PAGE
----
"No man ever knows enough about any art. I have seen young men with most brilliant endowment who have failed to consider the length of the journey." (Ezra Pound)
I've been rereading some posts from the archives of this blog lately. "An Unsuspected Discipline" is, if I do say so myself, a little gem about procrastination. It tries to dismantle "a particular illusion that keeps writers from meeting their deadlines" by invoking Borges's short story "A Secret Miracle". In the story, a playwright who has been working on a play called A Vindication of Eternity* is granted, by God (who suspends time), as much time as he needs to finish writing it (in his mind), right before he is executed by a firing squad (indeed, in the moment just before the triggers are pulled). It is an allegory, I argue, about "the fantasy of a single instant of infinite duration immediately before the text is due and everything comes to an end. That moment, of course, never arrives. Eternity is never vindicated. Never."
But what struck me about the post is the opening paragraph. "After more than a month of silence on this blog," I begin, and end up promising to "[set] a good example by writing a small, sometimes very unfinished, thought at least once a week." I've come a long way, to say the least! First of all, there is never an unplanned month of silence on this blog. Second, I'm now posting regularly every day. Five years ago, it seems, I had a very different attitude about this blog. I wish I could say that I was more disciplined about my off-line writing projects back then, but the truth is that I have been developing the discipline I've been writing about since I started this blog. The truth, in fact, is that discipline does not come at all naturally to me. Likewise, the first mention of jogging on this blog appears to come in January of 2008, also during a period when, it seems, I had let my discipline slide. Physical exercise is also something I've had to impose on my lifestyle very much against my natural bent.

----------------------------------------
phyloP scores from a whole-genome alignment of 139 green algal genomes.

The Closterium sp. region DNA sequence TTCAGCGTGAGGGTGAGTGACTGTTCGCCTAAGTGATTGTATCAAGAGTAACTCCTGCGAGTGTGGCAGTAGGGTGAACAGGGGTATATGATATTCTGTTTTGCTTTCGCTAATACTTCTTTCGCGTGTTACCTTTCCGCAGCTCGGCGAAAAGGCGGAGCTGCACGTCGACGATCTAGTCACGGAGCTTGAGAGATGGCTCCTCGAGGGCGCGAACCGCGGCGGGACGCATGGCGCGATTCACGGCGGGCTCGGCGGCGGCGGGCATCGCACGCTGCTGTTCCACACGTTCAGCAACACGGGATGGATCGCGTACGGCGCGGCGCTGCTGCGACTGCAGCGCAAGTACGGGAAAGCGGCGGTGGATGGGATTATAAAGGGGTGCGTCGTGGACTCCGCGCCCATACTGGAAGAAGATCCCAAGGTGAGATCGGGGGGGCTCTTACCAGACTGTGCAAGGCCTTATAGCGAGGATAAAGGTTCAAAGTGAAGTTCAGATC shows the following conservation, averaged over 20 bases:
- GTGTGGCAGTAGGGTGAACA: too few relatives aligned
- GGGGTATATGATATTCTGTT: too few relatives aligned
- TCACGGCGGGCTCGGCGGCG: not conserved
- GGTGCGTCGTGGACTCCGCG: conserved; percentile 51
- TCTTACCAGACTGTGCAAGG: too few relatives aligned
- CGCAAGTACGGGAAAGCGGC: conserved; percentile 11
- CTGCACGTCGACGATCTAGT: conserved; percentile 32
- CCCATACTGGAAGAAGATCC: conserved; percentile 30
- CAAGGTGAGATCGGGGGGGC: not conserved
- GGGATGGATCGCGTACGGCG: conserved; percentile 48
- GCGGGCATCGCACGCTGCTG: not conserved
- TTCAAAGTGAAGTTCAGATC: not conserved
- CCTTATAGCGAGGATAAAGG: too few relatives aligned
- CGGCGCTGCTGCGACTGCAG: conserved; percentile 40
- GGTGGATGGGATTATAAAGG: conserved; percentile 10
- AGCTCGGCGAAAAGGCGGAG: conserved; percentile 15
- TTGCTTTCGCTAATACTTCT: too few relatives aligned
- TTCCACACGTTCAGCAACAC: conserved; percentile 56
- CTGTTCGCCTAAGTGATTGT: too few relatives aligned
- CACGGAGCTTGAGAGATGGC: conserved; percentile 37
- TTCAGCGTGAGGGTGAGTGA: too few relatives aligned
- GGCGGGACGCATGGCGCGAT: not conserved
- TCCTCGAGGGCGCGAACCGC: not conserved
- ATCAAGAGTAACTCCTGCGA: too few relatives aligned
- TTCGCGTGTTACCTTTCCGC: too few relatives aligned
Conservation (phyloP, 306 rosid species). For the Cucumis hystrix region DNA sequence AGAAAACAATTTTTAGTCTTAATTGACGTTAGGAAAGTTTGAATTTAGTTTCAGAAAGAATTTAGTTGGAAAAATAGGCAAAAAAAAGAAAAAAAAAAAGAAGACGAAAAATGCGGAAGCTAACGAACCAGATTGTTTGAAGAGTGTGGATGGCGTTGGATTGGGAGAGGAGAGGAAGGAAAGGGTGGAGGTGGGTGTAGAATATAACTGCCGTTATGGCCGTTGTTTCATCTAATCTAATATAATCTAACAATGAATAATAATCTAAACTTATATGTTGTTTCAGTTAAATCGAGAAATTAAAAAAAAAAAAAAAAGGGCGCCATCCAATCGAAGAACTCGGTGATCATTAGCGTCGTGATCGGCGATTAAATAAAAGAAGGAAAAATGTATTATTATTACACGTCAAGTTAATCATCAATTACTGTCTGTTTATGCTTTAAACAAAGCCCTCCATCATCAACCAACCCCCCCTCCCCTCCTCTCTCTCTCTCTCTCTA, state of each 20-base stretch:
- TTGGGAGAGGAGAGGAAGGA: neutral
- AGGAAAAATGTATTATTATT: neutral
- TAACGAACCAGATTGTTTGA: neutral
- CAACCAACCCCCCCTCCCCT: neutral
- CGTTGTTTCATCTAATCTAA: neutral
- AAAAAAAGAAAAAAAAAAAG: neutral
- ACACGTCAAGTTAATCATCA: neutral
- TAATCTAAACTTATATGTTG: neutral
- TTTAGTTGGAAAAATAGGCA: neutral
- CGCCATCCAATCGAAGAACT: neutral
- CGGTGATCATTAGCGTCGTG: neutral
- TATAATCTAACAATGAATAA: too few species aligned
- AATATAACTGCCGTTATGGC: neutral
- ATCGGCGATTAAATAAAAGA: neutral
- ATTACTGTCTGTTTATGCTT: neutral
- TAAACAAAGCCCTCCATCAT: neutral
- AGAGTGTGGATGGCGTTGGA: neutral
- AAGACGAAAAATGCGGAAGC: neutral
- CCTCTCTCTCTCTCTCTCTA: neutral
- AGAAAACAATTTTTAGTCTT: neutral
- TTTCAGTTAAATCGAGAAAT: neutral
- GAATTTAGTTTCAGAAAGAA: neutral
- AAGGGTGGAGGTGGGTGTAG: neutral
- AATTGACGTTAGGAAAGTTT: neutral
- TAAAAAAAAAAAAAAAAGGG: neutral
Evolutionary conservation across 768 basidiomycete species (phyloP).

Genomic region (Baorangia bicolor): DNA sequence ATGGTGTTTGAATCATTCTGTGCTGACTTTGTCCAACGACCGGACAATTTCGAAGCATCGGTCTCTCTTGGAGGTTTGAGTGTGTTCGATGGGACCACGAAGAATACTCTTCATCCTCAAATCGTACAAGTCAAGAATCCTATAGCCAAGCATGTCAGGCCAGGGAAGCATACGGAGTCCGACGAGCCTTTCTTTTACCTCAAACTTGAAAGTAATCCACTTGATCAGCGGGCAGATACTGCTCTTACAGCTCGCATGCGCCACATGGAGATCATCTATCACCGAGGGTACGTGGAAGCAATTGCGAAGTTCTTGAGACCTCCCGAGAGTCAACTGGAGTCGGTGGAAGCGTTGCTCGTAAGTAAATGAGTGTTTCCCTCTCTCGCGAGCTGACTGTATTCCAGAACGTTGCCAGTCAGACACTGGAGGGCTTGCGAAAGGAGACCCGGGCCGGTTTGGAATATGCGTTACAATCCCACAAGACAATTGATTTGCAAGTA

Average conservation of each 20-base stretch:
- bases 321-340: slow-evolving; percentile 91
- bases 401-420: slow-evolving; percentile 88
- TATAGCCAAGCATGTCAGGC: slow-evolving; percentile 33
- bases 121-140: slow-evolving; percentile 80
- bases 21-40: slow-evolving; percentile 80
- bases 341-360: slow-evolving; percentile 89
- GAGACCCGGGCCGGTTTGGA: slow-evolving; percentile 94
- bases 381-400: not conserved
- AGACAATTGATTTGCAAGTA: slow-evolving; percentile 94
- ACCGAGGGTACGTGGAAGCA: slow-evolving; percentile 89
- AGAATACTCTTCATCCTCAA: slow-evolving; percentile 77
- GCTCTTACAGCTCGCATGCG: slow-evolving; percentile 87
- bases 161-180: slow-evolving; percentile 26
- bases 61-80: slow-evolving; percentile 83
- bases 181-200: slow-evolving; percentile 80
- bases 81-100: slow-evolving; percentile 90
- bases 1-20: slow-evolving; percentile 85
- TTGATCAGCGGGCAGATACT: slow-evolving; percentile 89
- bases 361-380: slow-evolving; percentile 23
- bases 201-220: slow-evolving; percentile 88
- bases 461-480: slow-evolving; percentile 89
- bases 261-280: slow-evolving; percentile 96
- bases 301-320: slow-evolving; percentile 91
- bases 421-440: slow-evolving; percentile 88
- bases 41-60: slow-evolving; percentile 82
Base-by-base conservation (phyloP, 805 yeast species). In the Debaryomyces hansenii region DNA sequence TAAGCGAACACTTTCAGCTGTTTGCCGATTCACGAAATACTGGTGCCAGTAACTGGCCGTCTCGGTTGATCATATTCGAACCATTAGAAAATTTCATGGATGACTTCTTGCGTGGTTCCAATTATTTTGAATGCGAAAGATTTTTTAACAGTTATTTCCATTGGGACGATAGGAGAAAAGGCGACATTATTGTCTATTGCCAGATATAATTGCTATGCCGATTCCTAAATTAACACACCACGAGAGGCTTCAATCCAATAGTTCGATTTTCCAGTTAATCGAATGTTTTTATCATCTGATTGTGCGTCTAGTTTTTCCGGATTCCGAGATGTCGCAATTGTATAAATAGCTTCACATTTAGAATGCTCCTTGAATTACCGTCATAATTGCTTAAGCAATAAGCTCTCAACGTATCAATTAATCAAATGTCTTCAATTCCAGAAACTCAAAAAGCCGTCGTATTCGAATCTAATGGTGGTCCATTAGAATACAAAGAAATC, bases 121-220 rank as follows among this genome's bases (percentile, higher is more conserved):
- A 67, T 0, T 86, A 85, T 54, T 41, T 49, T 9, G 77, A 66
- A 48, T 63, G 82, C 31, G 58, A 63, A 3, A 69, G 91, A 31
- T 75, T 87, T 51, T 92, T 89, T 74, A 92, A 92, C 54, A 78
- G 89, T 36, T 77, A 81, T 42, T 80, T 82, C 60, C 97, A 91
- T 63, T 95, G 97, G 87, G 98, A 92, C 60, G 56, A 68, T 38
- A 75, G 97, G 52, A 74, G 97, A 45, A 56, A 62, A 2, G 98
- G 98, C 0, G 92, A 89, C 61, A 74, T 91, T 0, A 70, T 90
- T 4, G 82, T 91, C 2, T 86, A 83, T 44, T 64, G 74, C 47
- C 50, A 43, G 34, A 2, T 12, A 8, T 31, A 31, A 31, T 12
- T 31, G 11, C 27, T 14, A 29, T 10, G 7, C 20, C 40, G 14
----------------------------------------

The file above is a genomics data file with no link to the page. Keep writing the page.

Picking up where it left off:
All this just to say that I understand how difficult it is to go from being undisciplined about something, especially writing, to being disciplined about it. I'm not just generalizing from a sense of order that was instilled in me from birth. Quite the contrary, actually.
*This is wrong. The play is called The Enemies. Hladik had previously written a work of philosophy called Vindication of Eternity. I owe the mistake to what I assume is a typo in Harriet de Onís' translation, which appears in Labyrinths (New Directions, 1964). Here Hladik is described as "the author of the unfinished drama entitled The Enemies, or Vindication of Eternity" (the King Penguin edition, 1981, p. 118). Anthony Kerrigan renders this "the author of the unfinished tragedy The Enemies, of a Vindication of Eternity, and of..." in Ficciones, (Everyman's Library, p. 114). Kerrigan also describes the discipline as "not imagined" rather than "unsuspected".